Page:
Category Archives: English

Review of A Farewell to Arms

My undergraduate degree is in English Literature, and while I had English classes I rarely read for fun because I was so busy with reading for school. Now I’m working on a Masters in Secondary Education, and while that also requires a lot of reading, almost none of the things I read are novels, so I’ve gotten back into reading for pleasure. Typically I read for a little while at night before I go to bed.

I used to read so many books with “literary merit” when I was an undergrad, but now that I’m reading for pleasure, I find myself reading few classics. The books I have read over the past few months have been, for the most part, great, but far from the classics I was taught to snobbishly prefer. There’s a debate among high school English teachers about whether we should assign classics or more modern books. The classics people argue that classics are that for a reason–the have value that transcends time and reading them develops our students intellectually and culturally in ways that non-canonical reading material cannot. The other side of the argument is that most people find most classics unenjoyable, and that by assigning these to our students we are killing their love for reading. Right now, my opinion falls in the middle of this argument. I do believe that classics are important to present to our students and, if done right, they can be enjoyable. But I also plan on assigning more modern books to my students, because so many of them are good too, and my students will likely enjoy reading them more than they do classics. I want my students to love reading above all, even if the things they read aren’t prestigious in a academic snob sense.

Long story short, I decided because of my background (English major) and future (English teacher) that it was time to read a classic again. So I picked up A Farewell to Arms by Ernest Hemingway. It was first published in 1929 and tells the story of a romance between an American in WWI who is an ambulance driver for the Italian military and an English nurse also working in Italy.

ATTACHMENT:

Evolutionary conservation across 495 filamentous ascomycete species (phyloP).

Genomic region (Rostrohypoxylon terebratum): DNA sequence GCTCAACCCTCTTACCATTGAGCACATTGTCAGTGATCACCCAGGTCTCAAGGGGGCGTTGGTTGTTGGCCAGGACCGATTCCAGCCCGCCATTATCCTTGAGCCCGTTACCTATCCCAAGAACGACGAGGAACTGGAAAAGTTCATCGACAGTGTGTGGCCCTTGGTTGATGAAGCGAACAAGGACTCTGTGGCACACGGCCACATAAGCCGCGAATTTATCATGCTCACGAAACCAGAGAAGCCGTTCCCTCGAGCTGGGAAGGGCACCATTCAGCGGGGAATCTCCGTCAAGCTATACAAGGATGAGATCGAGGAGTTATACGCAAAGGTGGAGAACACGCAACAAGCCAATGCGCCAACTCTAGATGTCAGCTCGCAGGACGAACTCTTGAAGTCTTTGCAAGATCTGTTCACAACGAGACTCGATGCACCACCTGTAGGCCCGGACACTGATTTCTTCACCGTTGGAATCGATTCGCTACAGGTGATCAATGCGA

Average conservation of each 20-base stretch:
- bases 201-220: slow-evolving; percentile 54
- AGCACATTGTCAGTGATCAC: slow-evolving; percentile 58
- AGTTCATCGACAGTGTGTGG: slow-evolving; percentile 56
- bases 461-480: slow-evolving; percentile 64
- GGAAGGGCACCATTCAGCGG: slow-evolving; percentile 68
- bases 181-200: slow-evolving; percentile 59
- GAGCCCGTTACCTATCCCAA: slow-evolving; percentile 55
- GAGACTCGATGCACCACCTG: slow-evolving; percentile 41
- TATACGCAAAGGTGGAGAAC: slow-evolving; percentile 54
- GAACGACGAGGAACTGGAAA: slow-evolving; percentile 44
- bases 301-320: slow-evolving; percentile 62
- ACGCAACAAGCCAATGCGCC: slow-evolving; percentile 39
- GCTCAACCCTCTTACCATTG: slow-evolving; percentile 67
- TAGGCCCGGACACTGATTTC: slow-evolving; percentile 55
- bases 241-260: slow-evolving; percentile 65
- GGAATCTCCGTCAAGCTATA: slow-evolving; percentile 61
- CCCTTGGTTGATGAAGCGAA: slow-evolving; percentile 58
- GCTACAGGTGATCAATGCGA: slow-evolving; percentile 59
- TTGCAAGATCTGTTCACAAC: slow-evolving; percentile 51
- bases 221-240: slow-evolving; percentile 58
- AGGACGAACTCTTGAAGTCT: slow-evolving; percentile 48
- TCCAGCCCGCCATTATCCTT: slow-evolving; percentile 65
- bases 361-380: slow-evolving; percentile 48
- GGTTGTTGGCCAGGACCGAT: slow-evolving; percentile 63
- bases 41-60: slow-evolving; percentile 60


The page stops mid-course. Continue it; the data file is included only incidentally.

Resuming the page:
It is considered a classic for a reason, and if you do a quick Google search you can find many people raving about how wonderful it is. I’m not questioning this novel’s literary merit with what I’m about to say, I’m just expressing a personal opinion. I didn’t like it. I struggled through Hemingway’s sparse prose which really lacks wordplay and descriptions. The story itself did not keep make me want to keep reading–I kept reading because I wanted to finish the book so I could move on to something else. The ending left me disappointed as well. I don’t plan on assigning this book to my students or recommending it to anyone. I’m not saying it does not have literary merit or good qualities, I’m just not a fan.


“Practicing the craft”: a mission statement

Hello blogosphere! I feel like I’m writing to no one right now, but hopefully that will change soon. The purpose of this blog is to keep me active in practicing the aspects of English that I am most passionate about. I received my Bachelor of Arts in English with a Literature Concentration a little under a month ago and am now two class days into pursuing my Master of Arts in Teaching with a Secondary Education Concentration. My degrees have long names, but it boils down to me trying to become a middle or high school English teacher.

Today in class, my professor challenged us to reflect on what we are most passionate about in the field of English and develop a plan for how we intend to practice our craft, or maintain activity in the field, now that we are no longer full-time students of English.

In this blog, I plan to share with the world how my love of English/Language Arts has manifested itself in my life now that I’m no longer a full-time English student. I plan to discuss an array of topics and want to keep things interesting.

To me, a deep-seeded love and understanding of English/Language Arts leads to two overarching principles: critical thinking and passion for communication. Of course, there are countless other aspects to the study and practice of English, but these two “big ideas” are what reign supreme to me as a lifelong student of English.

As for my strange title, it is a pun on electric eels, the sea creatures, and MGMT’s “Electric Feel.” On a deeper level, I hope that the things I write will be interesting enough to electrify my readers in some way, to either agree or disagree (hopefully via comment) or discover something new to love.